FMC investigates Canada’s proposed ballast water rules for Great Lakes

The U.S. Federal Maritime Commission (FMC) said it will investigate whether Canada’s proposed ballast water regulations discriminate against U.S.-flag vessels operating in the Great Lakes and St. Lawrence Seaway.

All five FMC commissioners — Chairman Michael Kouri, Rebecca Dye, Louis Sola, Daniel Maffei and Carl Bentzel — on Wednesday voted to approve the petition from the Lake Carriers’ Association (LCA), which asked the agency to carry out the investigation.

Under Section 19(1)(b) of the 1920 Merchant Marine Act, the FMC has the authority to conduct the investigation into the competitive fairness of Canada’s ballast water regulations.

According to the LCA, Canada’s proposed ballast water regulations will require U.S.-flag Great Lakes vessels to install costly ballast water management systems to manage the take-on and discharge of ballast water in Canadian waters, although the U.S.-flag vessels never leave the Great Lakes or St. Lawrence Seaway.

“Because the science cited in the regulations does not show any environmental benefit to Canadian waters from regulating U.S. Lakers loading ballast water in Canadian waters, the inference is strong that that regulation is in fact a shipping regulation disguised as environmental regulation, and has the intent to drive U.S. Lakers out of an important foreign trade,” LCA said in its petition.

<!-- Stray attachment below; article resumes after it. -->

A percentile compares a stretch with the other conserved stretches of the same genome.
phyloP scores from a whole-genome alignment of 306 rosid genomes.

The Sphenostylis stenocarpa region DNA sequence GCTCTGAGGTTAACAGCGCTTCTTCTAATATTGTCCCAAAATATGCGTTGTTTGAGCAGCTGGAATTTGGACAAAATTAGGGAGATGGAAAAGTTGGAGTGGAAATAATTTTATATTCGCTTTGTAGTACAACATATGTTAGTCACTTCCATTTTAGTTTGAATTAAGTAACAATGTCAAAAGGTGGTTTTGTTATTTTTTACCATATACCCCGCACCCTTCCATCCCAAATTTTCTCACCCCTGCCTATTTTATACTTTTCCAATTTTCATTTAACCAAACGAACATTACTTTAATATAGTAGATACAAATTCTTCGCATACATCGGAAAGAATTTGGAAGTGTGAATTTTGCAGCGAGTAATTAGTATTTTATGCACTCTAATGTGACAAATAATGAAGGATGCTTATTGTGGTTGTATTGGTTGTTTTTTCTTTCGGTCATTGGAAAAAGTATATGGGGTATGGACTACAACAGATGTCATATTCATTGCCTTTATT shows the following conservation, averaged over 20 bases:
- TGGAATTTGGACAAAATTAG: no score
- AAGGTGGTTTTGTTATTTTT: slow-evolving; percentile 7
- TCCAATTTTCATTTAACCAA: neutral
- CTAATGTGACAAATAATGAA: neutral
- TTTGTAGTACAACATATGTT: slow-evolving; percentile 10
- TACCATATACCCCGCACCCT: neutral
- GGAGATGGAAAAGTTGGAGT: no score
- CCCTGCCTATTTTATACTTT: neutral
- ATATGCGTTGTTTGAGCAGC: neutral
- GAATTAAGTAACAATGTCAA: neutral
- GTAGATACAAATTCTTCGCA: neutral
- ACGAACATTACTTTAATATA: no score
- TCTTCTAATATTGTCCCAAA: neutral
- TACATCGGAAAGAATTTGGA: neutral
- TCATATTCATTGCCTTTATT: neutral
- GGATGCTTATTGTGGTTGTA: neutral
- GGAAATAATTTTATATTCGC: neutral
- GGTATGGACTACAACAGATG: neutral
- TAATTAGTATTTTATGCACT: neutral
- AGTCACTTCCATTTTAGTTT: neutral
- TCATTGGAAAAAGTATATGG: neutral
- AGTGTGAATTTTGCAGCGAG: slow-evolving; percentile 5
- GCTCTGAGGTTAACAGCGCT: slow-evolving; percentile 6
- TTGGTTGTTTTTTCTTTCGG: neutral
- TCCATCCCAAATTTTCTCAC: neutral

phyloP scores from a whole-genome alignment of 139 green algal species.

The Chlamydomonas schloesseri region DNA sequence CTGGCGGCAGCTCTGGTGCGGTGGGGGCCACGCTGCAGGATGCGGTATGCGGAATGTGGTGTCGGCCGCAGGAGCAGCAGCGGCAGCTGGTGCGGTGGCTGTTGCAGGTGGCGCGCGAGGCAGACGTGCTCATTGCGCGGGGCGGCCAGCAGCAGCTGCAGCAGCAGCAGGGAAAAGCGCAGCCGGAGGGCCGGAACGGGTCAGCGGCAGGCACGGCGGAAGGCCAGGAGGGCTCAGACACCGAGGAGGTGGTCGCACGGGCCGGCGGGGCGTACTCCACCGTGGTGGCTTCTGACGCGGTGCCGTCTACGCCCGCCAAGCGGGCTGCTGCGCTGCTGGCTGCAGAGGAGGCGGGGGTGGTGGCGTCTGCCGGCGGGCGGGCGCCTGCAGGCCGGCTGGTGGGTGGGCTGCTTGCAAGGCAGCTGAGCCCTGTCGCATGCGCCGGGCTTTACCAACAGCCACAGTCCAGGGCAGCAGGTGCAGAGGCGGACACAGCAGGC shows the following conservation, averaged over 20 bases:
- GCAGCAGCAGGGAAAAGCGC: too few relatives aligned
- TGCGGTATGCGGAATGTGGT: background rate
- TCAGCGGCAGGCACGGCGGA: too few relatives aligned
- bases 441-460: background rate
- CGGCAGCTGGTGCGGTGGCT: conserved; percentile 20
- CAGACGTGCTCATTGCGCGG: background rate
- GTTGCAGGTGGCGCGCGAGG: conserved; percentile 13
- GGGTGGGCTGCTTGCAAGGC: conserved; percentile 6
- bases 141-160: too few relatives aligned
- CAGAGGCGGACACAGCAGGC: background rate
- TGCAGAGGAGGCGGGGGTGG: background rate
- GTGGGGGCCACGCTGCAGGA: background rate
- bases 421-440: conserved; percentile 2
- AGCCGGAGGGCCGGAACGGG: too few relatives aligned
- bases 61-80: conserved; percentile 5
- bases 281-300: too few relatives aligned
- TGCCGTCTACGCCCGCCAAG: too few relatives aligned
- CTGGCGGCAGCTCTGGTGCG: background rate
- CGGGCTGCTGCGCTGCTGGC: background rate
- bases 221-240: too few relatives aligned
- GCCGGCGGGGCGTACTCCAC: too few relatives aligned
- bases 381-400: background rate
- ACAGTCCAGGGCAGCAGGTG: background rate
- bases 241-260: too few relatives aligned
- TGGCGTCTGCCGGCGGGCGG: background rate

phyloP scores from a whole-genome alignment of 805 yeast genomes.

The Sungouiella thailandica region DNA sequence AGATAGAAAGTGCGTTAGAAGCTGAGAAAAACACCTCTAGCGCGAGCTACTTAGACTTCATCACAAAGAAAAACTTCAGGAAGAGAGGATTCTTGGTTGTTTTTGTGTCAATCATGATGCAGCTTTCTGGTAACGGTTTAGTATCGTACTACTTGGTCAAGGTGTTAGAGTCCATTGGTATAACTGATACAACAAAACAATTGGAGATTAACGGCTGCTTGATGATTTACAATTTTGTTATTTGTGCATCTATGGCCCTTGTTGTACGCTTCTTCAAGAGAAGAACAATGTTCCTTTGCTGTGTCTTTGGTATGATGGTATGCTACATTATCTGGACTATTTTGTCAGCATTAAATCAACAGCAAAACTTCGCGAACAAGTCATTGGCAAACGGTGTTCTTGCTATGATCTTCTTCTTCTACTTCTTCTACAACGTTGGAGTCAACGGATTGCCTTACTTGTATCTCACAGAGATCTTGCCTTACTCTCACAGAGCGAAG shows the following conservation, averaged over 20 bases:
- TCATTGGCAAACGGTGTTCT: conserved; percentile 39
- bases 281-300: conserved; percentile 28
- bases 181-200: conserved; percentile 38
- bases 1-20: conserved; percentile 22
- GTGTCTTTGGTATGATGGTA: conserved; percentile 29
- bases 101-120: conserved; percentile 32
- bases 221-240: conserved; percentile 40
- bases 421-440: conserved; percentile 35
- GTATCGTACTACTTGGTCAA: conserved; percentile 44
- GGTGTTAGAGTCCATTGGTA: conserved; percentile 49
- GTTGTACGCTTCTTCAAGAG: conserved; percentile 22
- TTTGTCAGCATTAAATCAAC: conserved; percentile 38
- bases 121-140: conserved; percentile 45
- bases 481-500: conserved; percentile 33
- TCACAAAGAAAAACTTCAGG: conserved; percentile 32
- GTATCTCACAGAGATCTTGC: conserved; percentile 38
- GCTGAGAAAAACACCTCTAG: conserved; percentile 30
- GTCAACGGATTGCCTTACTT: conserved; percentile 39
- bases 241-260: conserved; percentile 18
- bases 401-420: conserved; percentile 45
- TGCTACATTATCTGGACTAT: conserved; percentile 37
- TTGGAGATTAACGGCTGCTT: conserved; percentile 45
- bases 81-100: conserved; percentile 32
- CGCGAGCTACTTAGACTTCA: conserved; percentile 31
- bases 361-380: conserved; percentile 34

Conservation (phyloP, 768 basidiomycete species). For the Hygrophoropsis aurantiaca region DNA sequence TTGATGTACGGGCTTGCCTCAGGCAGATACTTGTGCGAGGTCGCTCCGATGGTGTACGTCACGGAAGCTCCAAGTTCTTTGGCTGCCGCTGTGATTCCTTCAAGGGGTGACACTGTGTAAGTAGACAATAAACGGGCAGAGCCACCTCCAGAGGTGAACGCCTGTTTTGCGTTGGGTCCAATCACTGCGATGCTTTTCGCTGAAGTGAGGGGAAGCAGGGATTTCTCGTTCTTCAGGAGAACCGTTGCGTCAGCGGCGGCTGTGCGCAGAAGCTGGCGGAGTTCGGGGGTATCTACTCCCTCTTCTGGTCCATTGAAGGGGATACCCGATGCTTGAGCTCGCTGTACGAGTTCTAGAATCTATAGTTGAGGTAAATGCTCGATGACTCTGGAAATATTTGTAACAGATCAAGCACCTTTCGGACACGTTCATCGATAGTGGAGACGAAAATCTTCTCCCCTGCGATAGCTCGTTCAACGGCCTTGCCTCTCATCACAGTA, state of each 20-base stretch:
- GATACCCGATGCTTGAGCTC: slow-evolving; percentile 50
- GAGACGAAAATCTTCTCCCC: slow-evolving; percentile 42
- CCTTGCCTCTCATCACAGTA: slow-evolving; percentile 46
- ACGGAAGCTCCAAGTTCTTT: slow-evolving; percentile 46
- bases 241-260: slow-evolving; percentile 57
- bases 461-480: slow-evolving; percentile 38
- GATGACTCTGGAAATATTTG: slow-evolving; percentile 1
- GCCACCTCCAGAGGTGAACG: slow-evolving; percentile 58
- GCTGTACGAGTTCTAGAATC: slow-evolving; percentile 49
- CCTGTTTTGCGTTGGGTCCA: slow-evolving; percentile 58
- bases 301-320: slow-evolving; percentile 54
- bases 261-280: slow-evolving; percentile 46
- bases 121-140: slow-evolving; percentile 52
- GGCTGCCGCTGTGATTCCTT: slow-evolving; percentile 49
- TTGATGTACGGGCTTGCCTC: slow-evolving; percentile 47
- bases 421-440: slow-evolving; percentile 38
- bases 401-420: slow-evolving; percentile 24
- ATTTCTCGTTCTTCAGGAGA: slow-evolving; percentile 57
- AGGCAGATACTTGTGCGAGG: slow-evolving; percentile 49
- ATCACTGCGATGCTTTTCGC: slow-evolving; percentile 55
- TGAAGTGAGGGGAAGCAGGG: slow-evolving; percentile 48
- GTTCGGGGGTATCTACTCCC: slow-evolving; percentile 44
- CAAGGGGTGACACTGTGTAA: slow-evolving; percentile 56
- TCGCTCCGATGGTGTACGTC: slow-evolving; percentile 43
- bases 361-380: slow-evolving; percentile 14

Khouri said the commission is aware of the concerns regarding the Canadian government’s ballast water regulations.

“The potential discriminatory effect these regulations — and the possible adverse impact of even the dependency of these proposed regulations — might have and be having on U.S. shipping in the Great Lakes trade area has been made clear to representatives of the Canadian government,” Khouri said in a statement.

“This Section 19 investigation will provide the commission the opportunity to explore these issues more fully while the Canadian government considers future actions concerning their ballast water regulations,” he added.

“Ensuring the U.S. lakers are on even footing with their Canadian counterparts is vital,” Maffei said. “If there is a chance the government of Canada is using the International Maritime Organization ballast water regime as an excuse to treat U.S.-flagged vessels unfairly, the commission must investigate.”

The FMC said it will publish a Federal Register notice in the coming weeks that will provide additional details about this commission action.

Section 19 of the 1920 Merchant Marine Act provides the FMC with authority to investigate and sanction discriminatory conditions caused by laws, rules or regulations of foreign governments. If the commission finds wrongdoing against U.S.-foreign trade, the law allows the FMC to levy fines on vessels calling U.S. ports, prohibit vessel calls at U.S. ports, and restrict cargoes that may be carried between the U.S. and a foreign country.

The last time the FMC initiated Section 19 investigative authority occurred in 1996 when American ocean carriers complained that Japanese port practices unfairly discriminated against them and raised their operations cost compared to the Japanese container lines.

In October 1997, the FMC in an unprecedented move temporarily ordered U.S. ports closed to Japanese container carriers for their hesitancy to pay up to $5 million fines to the U.S. government, which the agency imposed a month earlier related to the investigation.